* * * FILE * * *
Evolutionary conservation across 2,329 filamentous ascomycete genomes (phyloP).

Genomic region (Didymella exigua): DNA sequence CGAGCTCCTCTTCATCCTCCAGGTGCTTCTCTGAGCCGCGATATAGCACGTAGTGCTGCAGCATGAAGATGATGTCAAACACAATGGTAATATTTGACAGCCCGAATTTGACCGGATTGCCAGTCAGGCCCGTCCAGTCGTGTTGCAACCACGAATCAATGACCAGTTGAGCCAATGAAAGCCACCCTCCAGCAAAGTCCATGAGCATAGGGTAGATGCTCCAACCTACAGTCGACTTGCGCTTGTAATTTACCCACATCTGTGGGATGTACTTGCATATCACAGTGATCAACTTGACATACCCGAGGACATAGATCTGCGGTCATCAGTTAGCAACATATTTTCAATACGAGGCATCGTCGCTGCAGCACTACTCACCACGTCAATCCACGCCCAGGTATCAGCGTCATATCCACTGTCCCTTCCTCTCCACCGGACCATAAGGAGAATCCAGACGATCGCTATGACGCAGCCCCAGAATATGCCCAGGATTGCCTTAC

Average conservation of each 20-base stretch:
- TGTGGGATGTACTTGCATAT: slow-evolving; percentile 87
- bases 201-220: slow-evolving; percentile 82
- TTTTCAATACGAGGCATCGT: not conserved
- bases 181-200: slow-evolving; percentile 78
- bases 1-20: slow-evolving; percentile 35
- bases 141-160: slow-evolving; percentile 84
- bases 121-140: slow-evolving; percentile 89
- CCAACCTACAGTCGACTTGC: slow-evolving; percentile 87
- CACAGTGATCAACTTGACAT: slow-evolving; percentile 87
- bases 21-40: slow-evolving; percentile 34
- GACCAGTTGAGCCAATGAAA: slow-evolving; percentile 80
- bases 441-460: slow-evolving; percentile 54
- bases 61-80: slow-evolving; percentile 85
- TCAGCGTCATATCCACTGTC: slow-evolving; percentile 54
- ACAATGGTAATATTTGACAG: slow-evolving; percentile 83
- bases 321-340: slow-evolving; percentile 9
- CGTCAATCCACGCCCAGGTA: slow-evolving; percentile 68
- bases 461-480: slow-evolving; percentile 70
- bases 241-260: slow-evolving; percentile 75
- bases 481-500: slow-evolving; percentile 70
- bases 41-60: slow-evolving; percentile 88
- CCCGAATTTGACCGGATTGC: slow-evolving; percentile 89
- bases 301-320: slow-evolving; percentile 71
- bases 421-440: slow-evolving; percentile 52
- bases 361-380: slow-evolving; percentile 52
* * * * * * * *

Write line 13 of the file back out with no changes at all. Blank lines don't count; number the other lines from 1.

- bases 21-40: slow-evolving; percentile 34